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Partners for Rural Transformation strengthens local economies — generating local wealth that sticks — and builds power among those living in some of the most disinvested parts of the country. By drawing on our collective voice and shared experiences, we’re working toward a reimagined future for rural America and the people who call it home.

Our partnership is led by a steering committee made up of six Community Development Financial Institutions that serve three-quarters of the country’s persistent poverty counties. With headquarters in the Mississippi Delta, Appalachia, Native American communities, the Deep South, the Rio Grande Valley and regions in the Rural West, our steering committee has a unique lens on the range of challenges these communities face and deep connections with diverse local leaders who are dedicated to creating change.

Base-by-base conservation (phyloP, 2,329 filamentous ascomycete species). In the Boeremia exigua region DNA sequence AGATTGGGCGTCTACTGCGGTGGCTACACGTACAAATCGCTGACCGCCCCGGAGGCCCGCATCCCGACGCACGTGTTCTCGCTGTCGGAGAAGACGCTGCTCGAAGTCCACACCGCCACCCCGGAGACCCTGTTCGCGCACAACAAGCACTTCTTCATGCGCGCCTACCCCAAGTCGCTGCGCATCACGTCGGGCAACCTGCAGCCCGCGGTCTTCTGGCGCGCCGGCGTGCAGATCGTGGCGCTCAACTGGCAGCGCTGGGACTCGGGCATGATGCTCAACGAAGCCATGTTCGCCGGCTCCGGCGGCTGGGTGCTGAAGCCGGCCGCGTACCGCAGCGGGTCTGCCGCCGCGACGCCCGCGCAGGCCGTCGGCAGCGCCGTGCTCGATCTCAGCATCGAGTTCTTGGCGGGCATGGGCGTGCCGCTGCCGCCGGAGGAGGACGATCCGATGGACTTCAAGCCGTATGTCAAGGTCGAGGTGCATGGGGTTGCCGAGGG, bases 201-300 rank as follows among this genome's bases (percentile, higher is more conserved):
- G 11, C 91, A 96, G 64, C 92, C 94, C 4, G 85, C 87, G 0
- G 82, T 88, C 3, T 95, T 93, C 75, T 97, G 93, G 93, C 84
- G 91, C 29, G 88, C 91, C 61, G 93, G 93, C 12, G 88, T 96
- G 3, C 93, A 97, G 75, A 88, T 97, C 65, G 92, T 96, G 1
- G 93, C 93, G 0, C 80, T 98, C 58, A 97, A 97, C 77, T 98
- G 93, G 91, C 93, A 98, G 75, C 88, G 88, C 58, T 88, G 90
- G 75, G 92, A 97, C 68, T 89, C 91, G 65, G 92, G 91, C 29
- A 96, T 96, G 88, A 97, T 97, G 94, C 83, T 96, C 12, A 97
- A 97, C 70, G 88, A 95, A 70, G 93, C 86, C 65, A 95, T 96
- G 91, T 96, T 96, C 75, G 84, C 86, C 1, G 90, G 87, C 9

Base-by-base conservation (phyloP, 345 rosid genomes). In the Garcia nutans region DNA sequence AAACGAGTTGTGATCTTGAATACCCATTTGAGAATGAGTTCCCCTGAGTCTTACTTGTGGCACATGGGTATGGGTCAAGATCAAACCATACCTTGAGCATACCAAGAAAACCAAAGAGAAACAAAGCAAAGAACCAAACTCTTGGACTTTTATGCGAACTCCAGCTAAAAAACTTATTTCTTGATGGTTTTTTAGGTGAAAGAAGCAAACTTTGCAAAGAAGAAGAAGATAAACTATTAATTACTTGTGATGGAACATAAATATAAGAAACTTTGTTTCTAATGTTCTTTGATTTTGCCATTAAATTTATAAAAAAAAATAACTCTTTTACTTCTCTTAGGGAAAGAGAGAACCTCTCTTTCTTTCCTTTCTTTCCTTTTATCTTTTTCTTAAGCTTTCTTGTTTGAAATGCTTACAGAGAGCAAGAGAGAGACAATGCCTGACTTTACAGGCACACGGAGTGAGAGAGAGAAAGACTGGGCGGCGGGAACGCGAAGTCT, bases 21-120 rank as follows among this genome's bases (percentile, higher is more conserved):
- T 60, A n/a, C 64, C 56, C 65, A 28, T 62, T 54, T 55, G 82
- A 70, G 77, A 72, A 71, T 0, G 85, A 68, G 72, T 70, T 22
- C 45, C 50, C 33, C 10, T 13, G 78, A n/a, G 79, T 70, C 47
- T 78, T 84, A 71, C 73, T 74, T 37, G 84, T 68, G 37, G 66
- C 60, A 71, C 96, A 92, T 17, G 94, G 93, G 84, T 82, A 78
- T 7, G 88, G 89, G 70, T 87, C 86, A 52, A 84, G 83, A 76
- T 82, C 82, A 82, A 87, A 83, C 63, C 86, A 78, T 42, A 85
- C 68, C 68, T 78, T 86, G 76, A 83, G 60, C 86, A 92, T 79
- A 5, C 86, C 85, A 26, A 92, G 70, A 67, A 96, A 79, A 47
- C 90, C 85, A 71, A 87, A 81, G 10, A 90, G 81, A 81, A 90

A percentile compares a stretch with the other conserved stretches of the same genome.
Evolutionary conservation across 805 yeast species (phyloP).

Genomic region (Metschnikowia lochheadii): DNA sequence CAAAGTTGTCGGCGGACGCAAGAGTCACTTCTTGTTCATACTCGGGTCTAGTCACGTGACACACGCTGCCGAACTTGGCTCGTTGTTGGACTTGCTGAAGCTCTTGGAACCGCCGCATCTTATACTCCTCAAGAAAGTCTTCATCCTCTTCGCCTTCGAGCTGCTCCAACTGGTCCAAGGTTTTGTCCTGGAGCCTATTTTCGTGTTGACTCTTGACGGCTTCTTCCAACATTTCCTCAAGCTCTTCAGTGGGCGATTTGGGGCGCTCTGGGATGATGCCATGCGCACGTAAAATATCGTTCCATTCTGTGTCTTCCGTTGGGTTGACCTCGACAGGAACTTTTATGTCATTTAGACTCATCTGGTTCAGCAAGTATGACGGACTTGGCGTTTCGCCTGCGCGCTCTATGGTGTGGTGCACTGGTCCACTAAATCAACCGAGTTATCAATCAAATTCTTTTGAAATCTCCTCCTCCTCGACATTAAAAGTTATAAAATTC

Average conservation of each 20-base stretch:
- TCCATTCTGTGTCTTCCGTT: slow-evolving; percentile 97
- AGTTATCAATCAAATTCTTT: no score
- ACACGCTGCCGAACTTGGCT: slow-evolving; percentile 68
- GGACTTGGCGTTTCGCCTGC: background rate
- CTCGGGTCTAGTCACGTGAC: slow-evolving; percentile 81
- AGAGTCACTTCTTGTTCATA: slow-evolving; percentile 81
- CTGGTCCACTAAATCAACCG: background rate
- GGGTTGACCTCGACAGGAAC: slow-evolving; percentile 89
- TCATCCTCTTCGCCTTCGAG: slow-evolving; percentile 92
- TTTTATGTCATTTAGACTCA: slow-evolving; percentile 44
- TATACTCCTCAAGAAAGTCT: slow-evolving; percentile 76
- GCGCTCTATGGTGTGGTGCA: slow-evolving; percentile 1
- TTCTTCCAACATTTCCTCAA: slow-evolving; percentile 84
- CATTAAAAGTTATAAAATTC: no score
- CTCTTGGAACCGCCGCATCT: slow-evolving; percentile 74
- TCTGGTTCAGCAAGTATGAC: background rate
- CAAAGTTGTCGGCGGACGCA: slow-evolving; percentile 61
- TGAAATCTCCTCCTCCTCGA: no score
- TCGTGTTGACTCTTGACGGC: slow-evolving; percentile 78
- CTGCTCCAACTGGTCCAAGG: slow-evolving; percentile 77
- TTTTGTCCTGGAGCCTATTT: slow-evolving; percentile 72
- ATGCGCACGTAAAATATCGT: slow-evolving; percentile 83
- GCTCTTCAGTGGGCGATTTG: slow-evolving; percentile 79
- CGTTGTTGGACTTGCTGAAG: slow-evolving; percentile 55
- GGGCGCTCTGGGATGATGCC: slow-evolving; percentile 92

Community Reinvestment Act
Under Threat!

Passed and signed into law in response to “redlining” over 40 years ago, the Community Reinvestment Act (CRA) has been a critical tool for ensuring some level of accountability for lending, investments and financial service access in low- and moderate-income communities by banks. When working well, CRA facilitates successful partnerships with CDFIs to invest in low- and moderate-income communities. Unfortunately, sweeping reforms proposed by the federal banking regulators who oversee CRA threaten to reduce the flow of CRA resources in economically distressed rural communities in the following ways:

  • Incentivizing larger, easier investments, by changing the way CRA investments are measured; and
  • Allowing banks to pass over communities by modifying the manner in which CRA activity is assessed by geography.

Partners for Rural Transformation believes that CRA reform must increase access to capital and credit for poor, rural communities — not motivate further disinvestment. Read our full comments here

We encourage allies in this work to submit public comments as well. Public comments to the Federal Deposit Insurance Corporation (FDIC) and Office of the Comptroller of the Currency (OCC) regarding their proposal are due on April 8, 2020.

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